Israeli experts work with NASA on moon research

The Israel Space Agency signed a deal that will make it a member of the NASA Center for Moon Research and promote cooperation between the two agencies.

January 28, 2010 05:15
1 minute read.

moon 88. (photo credit: )


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A joint declaration by the US National Aeronautics and Space Administration and the Israel Space Agency was signed on Wednesday that will make Israel a member of the NASA Center for Moon Research and promote cooperation between the two agencies.

The declaration was signed by NASA director Charles Bolden and ISA director Dr. Zvi Kaplan.

Bolden came to Israel also to attend the Fifth International Ilan Ramon Conference at the Fischer Institute for Strategic Research in Herzliya. The conference is being held in memory of Israel Air Force Col. Ilan Ramon, who died in NASA's Columbia space shuttle that crashed seven years ago. Science and Technology Minister Prof. Daniel Herschkowitz participated in the signing ceremony.

The agreement recognizes the Israel Network for Lunar Science and Exploration (INLSE) and establishes the country as a part of an international effort to study the moon and the solar system.

INLSE was established by the ISA - which is part of the Science and Technology Ministry - and officially represents the Israeli scientific community working in the planetary sciences. The network will be integrated with similar ones in other countries, such as Canada and South Korea, and already has joint research teams.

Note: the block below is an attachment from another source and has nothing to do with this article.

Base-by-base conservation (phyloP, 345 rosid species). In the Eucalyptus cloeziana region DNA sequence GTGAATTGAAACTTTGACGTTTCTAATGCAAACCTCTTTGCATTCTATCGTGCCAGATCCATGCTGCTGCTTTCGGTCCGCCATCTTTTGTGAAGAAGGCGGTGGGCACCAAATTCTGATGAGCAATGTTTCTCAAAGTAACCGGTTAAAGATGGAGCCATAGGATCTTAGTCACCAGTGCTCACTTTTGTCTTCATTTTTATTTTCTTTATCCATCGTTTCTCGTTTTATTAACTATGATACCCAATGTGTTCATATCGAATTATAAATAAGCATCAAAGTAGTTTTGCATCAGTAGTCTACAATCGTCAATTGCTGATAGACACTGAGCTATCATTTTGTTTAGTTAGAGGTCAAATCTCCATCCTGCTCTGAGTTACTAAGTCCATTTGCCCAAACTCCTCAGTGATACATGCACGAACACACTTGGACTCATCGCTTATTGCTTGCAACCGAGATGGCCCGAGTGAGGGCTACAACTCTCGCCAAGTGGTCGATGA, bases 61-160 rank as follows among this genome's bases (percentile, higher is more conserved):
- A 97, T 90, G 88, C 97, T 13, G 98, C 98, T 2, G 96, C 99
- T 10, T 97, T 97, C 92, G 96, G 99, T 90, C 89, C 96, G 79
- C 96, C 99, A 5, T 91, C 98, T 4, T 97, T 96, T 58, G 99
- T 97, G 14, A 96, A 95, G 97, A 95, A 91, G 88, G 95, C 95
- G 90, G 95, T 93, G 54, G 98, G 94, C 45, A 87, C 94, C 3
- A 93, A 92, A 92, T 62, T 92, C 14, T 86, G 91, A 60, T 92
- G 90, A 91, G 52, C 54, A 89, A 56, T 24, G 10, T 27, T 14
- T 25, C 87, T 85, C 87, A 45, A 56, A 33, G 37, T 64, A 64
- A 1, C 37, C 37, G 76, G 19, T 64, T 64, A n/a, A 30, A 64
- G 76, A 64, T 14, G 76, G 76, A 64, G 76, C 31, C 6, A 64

NASA was eager to have INLSE on board because it offers important research involving lasers, the development of advanced sensors for solar system research tasks and automatic vehicle navigation.

Special stress was put in the declaration on scientific discoveries involving miniature radar technologies, in which Israelis are leading experts.

Herschkowitz stated that Israel is a "power in the field of science, and there are quite a few technologies in which we lead the world, such as propulsion systems for satellites, micro-satellites, light-weight satellites, advanced multi-layer cameras and more.

"The Americans are very interested in integrating Israeli knowhow and technology into their projects, and there is much importance and value in our cooperation."

Among those in the network are Ben-Gurion University and Technion-Israel Institute of Technology representatives, who led the dialogue with NASA.

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